U.S. political blogs are talking about Stephen Colbert's performance at the White House Correspondents' Dinner. As fans of Jon Stewart's show, Mike and I got curious, and watched the entire 20-minute monologue.
As a former media practitioner, here's my guess: I don't think Stephen Colbert bombed. I'm guessing he knew exactly what he was doing. I'm guessing he was neither surprised nor disappointed to get the occasional non-reaction from the audience that he got (would you laugh at every joke if President Bush were sitting ten meters away ... and with C-Span cameras on you?) . I'm guessing that while preparing for his performance he told himself, "I can play it safe, be a comedian, do a run-of-the-mill stand-up routine ... or I can take this golden, once-in-a-lifetime opportunity as a citizen of the United States of America to tell the President to his face what I think." I say this, because there were moments when Colbert slipped out of character and seemed to be speaking no longer as a comedian but as a frustrated and disgusted citizen. That, and because he seemed to look directly, unflinchingly, at the President with only the tiniest sign of nervousness.
Some pundits are implying that Stephen Colbert should be ashamed of himself for going overboard with his remarks. I think the rest of the media practitioners in the room that night and in the newsrooms the next day are the ones who should be ashamed of allowing themselves to be silenced by an inept administration.
I don't consider myself someone who wants a lot of things. I think I generally have simple desires. And I'm so blessed in so many ways that I'm often too overwhelmed with thanksgiving to feel the need for much more. But every now and then, there is something, and this is one of those nows.
See, I have a long-term dream, to take my PhD, either in NYC or, pwede rin, the UK. But to get there I have these short-term steps ... one of which is to go to the UK with M later this year. There's a summer program I want to attend and in some ways it makes my longer term goal seem so reachable ... but in other ways it makes it seems so distant.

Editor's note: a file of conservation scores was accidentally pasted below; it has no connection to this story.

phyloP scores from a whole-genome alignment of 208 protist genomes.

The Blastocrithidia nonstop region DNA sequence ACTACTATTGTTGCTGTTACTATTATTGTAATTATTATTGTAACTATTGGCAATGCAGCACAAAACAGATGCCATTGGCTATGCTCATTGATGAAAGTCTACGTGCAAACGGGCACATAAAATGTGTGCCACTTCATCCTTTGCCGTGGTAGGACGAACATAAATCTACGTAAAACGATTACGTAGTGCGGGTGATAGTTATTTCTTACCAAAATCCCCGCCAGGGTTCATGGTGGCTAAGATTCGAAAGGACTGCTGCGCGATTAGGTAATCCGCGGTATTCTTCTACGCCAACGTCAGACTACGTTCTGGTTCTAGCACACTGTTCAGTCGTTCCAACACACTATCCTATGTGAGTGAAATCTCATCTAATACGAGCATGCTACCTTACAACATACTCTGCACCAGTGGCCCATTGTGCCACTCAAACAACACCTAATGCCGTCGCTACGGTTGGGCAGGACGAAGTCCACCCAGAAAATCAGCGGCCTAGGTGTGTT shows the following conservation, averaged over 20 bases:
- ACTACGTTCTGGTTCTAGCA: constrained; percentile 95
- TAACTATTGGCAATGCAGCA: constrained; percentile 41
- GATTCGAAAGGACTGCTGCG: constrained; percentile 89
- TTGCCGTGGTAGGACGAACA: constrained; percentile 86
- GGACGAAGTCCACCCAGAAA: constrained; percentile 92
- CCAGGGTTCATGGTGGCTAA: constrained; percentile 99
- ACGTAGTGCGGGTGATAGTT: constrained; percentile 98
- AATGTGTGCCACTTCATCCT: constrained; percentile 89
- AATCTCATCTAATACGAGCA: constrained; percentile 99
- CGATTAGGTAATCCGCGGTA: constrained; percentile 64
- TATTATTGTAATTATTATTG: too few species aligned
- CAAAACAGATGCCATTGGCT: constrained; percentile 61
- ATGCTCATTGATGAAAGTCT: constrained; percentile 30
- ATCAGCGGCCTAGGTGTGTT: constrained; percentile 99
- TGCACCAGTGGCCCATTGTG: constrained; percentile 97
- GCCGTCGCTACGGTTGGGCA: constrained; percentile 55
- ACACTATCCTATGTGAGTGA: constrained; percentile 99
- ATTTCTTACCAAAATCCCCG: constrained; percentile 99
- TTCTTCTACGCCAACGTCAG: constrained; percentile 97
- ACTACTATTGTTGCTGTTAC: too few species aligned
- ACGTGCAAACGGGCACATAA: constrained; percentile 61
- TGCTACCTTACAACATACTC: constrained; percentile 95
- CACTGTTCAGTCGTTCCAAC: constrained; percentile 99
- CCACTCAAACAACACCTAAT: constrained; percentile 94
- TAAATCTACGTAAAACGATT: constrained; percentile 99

So I've arranged most of it: the schedule and the adjustments I need to make at work, the requirements, the research ... and now the only thing left is ... sigh ... the money for the flight and for the program.
My friends who know me well know my strange wu-wei philosophy about money ("If you need it, it will come") .... But this time around ... am I hankering too much? ... or is the amount I need just so out of my league? .... This time I'm more worried than hopeful, and there's a bit of desperation in the steps I'm trying to take .... It's something I've already cried about, and in the meantime, I've been working my butt off .... The summer holiday that I was supposed to free up to focus on preparing for the wedding has instead turned into the summer non-holiday of non-stop, incessant, back-breaking extra work (overload, freelance, racket, you-name-it).
So why this post?
Because a wise friend of mine once said that if there's something you really, really want, sometimes, you just need to send the wish out into the Universe and perhaps, perhaps, by magic or serendipity, what you hanker for will come to you.
So this little post is my way of doing that. Universe, I have already been blessed with so much, and I do know that kung di ukol, di bubukol ... but on the other hand, if this is meant to be mine, then please help me find the keys that will open the doors for me. Thank you.